Instrumentation amplifiers are analog subsystems that amplify low-level signals in the presence of high common mode noise. These differential amplifiers are optimized for DC signals and are typically characterized by high gain, high input impedance, and high common mode rejection ratio (CMRR). The most commonly used instrumentation amplifiers include two or three operational amplifiers and several precisely matched resistors. The use of multiple operational amplifiers improves both gain linearity and accuracy. In these devices, CMRR is approximately equal to half the resistor mismatch plus the gain. The output or common mode error is fixed by the resistor mismatch and independent of both the gain and the output signal. Instrumentation amplifiers that include only single operational amplifiers are also available, but do not achieve the low drift and low bias currents of more advanced devices.
Device specifications for instrumentation amplifiers include the number of analog channels and the number of differential channels. When single-ended outputs are available, suppliers often specify the maximum number of analog channel outputs as twice the number of differential outputs. Differential channels, which have two inputs, define the voltage as the signal to process between the two inputs. Other device specifications for instrumentation amplifiers include maximum output voltage, gain range, and input impedance. Gain, the factor by which input signals are multiplied, is frequently greater than unity; however, gain can be fractional when a reduction (attenuation) of signal amplitude is desired. Impedance, the resistance to alternating signal flow, is a result of the resistance, capacitance, and inductance of a device’s circuitry. For instrumentation amplifiers, input impedance is typically specified as much greater than the impedance of the devices whose signals are amplified.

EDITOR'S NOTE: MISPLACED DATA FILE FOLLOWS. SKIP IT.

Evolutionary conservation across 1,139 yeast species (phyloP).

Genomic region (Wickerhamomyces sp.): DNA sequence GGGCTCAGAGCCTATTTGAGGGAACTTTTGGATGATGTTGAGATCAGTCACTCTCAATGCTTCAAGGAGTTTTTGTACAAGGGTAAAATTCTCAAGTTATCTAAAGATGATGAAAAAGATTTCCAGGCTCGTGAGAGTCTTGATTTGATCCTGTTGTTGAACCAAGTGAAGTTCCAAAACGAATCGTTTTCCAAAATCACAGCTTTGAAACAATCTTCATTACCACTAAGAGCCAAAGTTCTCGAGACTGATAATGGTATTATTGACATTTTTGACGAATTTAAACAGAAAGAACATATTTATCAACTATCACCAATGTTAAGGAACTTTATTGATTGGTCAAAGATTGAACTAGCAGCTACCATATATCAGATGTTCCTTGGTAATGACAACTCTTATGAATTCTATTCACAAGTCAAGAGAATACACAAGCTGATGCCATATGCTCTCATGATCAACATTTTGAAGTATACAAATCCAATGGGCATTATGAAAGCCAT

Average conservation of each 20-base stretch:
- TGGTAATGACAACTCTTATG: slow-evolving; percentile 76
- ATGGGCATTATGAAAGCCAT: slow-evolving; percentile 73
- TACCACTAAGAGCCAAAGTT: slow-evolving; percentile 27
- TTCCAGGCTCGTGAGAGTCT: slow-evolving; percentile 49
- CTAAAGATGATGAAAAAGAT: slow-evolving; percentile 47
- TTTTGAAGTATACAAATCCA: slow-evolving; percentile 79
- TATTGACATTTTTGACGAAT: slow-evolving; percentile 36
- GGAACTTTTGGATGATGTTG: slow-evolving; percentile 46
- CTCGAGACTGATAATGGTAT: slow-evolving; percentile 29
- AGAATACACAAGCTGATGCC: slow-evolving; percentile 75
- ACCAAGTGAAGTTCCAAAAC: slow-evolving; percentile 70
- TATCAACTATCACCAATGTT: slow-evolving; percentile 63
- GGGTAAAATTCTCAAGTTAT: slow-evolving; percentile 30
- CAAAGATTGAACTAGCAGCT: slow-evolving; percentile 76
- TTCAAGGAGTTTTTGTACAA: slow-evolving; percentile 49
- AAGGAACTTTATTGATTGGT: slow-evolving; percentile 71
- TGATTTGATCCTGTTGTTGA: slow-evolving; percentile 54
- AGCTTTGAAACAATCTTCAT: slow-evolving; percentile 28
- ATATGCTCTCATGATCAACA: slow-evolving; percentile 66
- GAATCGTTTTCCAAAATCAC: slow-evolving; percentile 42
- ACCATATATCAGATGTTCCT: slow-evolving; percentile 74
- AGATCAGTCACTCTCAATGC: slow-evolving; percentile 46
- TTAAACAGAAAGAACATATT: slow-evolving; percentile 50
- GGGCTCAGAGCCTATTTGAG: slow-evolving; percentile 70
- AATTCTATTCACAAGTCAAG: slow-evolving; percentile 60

Additional specifications for instrumentation amplifiers include AC and DC voltage inputs and integral filters that allow some signals to pass while blocking others. Instrumentation amplifiers also vary in terms of common mode rejection ratio, a measurement that is expressed mathematically as CMRR = 20 log (differential gain / common mode range). An amplifier’s ability to obtain the difference between two inputs while rejecting the signal common to both is defined by both the CMRR and the common mode range.
Instrumentation amplifiers are available in a variety of form factors. Some devices mount on integrated circuits (ICs), standard DIN rails, or printed circuit boards (PCBs) that attach to enclosures or plug into computer backplanes. Others bolt into walls, cabinets, enclosures, or panels. Rack-mounted units fit inside a standard 19” telecommunications rack. Modular styles include stackable units that dock in bays, slots, or boxes. Benchtop or freestanding instrumentation amplifiers often feature full casings or cabinets and integral interfaces.
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